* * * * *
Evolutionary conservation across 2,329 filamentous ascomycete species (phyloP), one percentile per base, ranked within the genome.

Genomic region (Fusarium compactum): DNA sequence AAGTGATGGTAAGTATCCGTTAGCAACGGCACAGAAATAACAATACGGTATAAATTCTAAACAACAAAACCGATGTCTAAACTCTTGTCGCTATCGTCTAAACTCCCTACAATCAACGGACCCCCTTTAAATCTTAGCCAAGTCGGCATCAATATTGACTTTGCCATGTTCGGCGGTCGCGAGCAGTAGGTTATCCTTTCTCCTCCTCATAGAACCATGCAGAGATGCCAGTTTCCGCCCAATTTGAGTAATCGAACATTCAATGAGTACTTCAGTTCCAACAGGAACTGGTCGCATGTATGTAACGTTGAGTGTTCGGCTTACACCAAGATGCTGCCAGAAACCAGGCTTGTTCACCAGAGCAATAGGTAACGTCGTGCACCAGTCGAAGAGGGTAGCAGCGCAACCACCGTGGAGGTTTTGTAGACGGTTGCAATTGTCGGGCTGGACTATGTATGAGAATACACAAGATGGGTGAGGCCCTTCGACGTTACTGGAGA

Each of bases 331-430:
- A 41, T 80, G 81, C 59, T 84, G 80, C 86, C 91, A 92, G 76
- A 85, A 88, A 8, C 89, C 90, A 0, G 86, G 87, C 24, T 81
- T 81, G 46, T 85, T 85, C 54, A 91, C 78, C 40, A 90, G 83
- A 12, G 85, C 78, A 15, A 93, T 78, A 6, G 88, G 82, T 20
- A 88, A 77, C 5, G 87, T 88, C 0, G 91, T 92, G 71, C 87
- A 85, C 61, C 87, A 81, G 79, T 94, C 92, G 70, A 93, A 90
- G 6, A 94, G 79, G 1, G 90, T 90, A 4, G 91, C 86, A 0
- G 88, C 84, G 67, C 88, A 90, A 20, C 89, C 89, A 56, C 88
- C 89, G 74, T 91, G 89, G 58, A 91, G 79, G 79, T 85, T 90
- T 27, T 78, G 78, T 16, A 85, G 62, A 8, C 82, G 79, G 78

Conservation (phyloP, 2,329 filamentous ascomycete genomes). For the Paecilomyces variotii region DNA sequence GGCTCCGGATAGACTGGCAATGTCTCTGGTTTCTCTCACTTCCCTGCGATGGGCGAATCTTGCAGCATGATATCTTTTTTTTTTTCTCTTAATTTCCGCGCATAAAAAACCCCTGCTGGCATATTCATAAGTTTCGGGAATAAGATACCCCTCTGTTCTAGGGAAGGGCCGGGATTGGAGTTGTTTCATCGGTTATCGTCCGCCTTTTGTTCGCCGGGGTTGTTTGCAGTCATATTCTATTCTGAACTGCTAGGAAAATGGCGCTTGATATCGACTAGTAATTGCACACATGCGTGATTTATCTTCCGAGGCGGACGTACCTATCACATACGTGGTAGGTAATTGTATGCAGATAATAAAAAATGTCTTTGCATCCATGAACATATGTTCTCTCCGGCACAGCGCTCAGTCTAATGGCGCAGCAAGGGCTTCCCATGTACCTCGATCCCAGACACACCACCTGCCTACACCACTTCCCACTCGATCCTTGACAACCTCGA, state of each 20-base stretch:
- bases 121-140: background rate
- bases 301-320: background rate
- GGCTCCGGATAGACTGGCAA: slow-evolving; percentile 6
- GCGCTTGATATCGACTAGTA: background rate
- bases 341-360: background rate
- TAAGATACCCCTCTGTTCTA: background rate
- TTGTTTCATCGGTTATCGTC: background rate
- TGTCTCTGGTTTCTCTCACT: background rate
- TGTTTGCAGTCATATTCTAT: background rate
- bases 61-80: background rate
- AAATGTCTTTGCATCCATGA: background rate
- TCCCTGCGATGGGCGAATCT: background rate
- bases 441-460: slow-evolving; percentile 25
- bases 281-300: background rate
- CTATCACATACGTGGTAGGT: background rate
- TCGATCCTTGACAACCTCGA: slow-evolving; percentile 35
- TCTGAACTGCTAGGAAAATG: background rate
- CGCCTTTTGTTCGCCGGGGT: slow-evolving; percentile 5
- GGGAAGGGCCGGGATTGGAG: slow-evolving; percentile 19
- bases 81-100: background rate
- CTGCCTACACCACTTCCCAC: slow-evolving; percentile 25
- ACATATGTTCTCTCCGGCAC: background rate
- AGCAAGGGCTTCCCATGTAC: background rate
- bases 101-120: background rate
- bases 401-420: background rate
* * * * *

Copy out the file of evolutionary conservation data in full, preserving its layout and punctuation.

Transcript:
Evolutionary conservation across 2,329 filamentous ascomycete species (phyloP), one percentile per base, ranked within the genome.

Genomic region (Fusarium compactum): DNA sequence AAGTGATGGTAAGTATCCGTTAGCAACGGCACAGAAATAACAATACGGTATAAATTCTAAACAACAAAACCGATGTCTAAACTCTTGTCGCTATCGTCTAAACTCCCTACAATCAACGGACCCCCTTTAAATCTTAGCCAAGTCGGCATCAATATTGACTTTGCCATGTTCGGCGGTCGCGAGCAGTAGGTTATCCTTTCTCCTCCTCATAGAACCATGCAGAGATGCCAGTTTCCGCCCAATTTGAGTAATCGAACATTCAATGAGTACTTCAGTTCCAACAGGAACTGGTCGCATGTATGTAACGTTGAGTGTTCGGCTTACACCAAGATGCTGCCAGAAACCAGGCTTGTTCACCAGAGCAATAGGTAACGTCGTGCACCAGTCGAAGAGGGTAGCAGCGCAACCACCGTGGAGGTTTTGTAGACGGTTGCAATTGTCGGGCTGGACTATGTATGAGAATACACAAGATGGGTGAGGCCCTTCGACGTTACTGGAGA

Each of bases 331-430:
- A 41, T 80, G 81, C 59, T 84, G 80, C 86, C 91, A 92, G 76
- A 85, A 88, A 8, C 89, C 90, A 0, G 86, G 87, C 24, T 81
- T 81, G 46, T 85, T 85, C 54, A 91, C 78, C 40, A 90, G 83
- A 12, G 85, C 78, A 15, A 93, T 78, A 6, G 88, G 82, T 20
- A 88, A 77, C 5, G 87, T 88, C 0, G 91, T 92, G 71, C 87
- A 85, C 61, C 87, A 81, G 79, T 94, C 92, G 70, A 93, A 90
- G 6, A 94, G 79, G 1, G 90, T 90, A 4, G 91, C 86, A 0
- G 88, C 84, G 67, C 88, A 90, A 20, C 89, C 89, A 56, C 88
- C 89, G 74, T 91, G 89, G 58, A 91, G 79, G 79, T 85, T 90
- T 27, T 78, G 78, T 16, A 85, G 62, A 8, C 82, G 79, G 78

Conservation (phyloP, 2,329 filamentous ascomycete genomes). For the Paecilomyces variotii region DNA sequence GGCTCCGGATAGACTGGCAATGTCTCTGGTTTCTCTCACTTCCCTGCGATGGGCGAATCTTGCAGCATGATATCTTTTTTTTTTTCTCTTAATTTCCGCGCATAAAAAACCCCTGCTGGCATATTCATAAGTTTCGGGAATAAGATACCCCTCTGTTCTAGGGAAGGGCCGGGATTGGAGTTGTTTCATCGGTTATCGTCCGCCTTTTGTTCGCCGGGGTTGTTTGCAGTCATATTCTATTCTGAACTGCTAGGAAAATGGCGCTTGATATCGACTAGTAATTGCACACATGCGTGATTTATCTTCCGAGGCGGACGTACCTATCACATACGTGGTAGGTAATTGTATGCAGATAATAAAAAATGTCTTTGCATCCATGAACATATGTTCTCTCCGGCACAGCGCTCAGTCTAATGGCGCAGCAAGGGCTTCCCATGTACCTCGATCCCAGACACACCACCTGCCTACACCACTTCCCACTCGATCCTTGACAACCTCGA, state of each 20-base stretch:
- bases 121-140: background rate
- bases 301-320: background rate
- GGCTCCGGATAGACTGGCAA: slow-evolving; percentile 6
- GCGCTTGATATCGACTAGTA: background rate
- bases 341-360: background rate
- TAAGATACCCCTCTGTTCTA: background rate
- TTGTTTCATCGGTTATCGTC: background rate
- TGTCTCTGGTTTCTCTCACT: background rate
- TGTTTGCAGTCATATTCTAT: background rate
- bases 61-80: background rate
- AAATGTCTTTGCATCCATGA: background rate
- TCCCTGCGATGGGCGAATCT: background rate
- bases 441-460: slow-evolving; percentile 25
- bases 281-300: background rate
- CTATCACATACGTGGTAGGT: background rate
- TCGATCCTTGACAACCTCGA: slow-evolving; percentile 35
- TCTGAACTGCTAGGAAAATG: background rate
- CGCCTTTTGTTCGCCGGGGT: slow-evolving; percentile 5
- GGGAAGGGCCGGGATTGGAG: slow-evolving; percentile 19
- bases 81-100: background rate
- CTGCCTACACCACTTCCCAC: slow-evolving; percentile 25
- ACATATGTTCTCTCCGGCAC: background rate
- AGCAAGGGCTTCCCATGTAC: background rate
- bases 101-120: background rate
- bases 401-420: background rate